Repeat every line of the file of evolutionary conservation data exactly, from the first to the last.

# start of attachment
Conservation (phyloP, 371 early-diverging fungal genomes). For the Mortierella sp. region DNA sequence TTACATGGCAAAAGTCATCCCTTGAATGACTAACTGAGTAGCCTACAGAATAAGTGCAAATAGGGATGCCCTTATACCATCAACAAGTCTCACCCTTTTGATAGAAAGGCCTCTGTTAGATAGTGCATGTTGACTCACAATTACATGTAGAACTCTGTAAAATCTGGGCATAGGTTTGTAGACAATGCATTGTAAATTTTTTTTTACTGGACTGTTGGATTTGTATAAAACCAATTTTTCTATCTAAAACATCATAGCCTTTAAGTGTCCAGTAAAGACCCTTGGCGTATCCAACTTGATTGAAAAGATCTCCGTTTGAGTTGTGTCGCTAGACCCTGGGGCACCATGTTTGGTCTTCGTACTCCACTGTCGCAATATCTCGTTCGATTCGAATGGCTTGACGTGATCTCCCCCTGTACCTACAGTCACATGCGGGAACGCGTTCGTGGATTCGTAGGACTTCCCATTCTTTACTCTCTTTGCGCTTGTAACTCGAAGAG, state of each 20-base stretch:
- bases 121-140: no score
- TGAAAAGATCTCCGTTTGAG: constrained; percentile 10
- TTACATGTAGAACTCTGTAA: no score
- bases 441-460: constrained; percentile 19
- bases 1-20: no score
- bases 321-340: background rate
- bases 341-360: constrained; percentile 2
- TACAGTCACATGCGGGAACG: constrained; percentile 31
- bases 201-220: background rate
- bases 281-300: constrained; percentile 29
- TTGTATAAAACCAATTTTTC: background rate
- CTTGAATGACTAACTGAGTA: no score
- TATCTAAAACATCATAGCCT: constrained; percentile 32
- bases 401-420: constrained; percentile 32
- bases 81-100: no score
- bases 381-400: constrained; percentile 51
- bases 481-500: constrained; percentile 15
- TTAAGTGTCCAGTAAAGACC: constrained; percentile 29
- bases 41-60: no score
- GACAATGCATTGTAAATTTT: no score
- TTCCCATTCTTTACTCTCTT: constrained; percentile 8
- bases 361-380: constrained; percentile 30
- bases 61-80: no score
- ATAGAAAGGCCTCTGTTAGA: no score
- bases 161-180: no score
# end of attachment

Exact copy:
Conservation (phyloP, 371 early-diverging fungal genomes). For the Mortierella sp. region DNA sequence TTACATGGCAAAAGTCATCCCTTGAATGACTAACTGAGTAGCCTACAGAATAAGTGCAAATAGGGATGCCCTTATACCATCAACAAGTCTCACCCTTTTGATAGAAAGGCCTCTGTTAGATAGTGCATGTTGACTCACAATTACATGTAGAACTCTGTAAAATCTGGGCATAGGTTTGTAGACAATGCATTGTAAATTTTTTTTTACTGGACTGTTGGATTTGTATAAAACCAATTTTTCTATCTAAAACATCATAGCCTTTAAGTGTCCAGTAAAGACCCTTGGCGTATCCAACTTGATTGAAAAGATCTCCGTTTGAGTTGTGTCGCTAGACCCTGGGGCACCATGTTTGGTCTTCGTACTCCACTGTCGCAATATCTCGTTCGATTCGAATGGCTTGACGTGATCTCCCCCTGTACCTACAGTCACATGCGGGAACGCGTTCGTGGATTCGTAGGACTTCCCATTCTTTACTCTCTTTGCGCTTGTAACTCGAAGAG, state of each 20-base stretch:
- bases 121-140: no score
- TGAAAAGATCTCCGTTTGAG: constrained; percentile 10
- TTACATGTAGAACTCTGTAA: no score
- bases 441-460: constrained; percentile 19
- bases 1-20: no score
- bases 321-340: background rate
- bases 341-360: constrained; percentile 2
- TACAGTCACATGCGGGAACG: constrained; percentile 31
- bases 201-220: background rate
- bases 281-300: constrained; percentile 29
- TTGTATAAAACCAATTTTTC: background rate
- CTTGAATGACTAACTGAGTA: no score
- TATCTAAAACATCATAGCCT: constrained; percentile 32
- bases 401-420: constrained; percentile 32
- bases 81-100: no score
- bases 381-400: constrained; percentile 51
- bases 481-500: constrained; percentile 15
- TTAAGTGTCCAGTAAAGACC: constrained; percentile 29
- bases 41-60: no score
- GACAATGCATTGTAAATTTT: no score
- TTCCCATTCTTTACTCTCTT: constrained; percentile 8
- bases 361-380: constrained; percentile 30
- bases 61-80: no score
- ATAGAAAGGCCTCTGTTAGA: no score
- bases 161-180: no score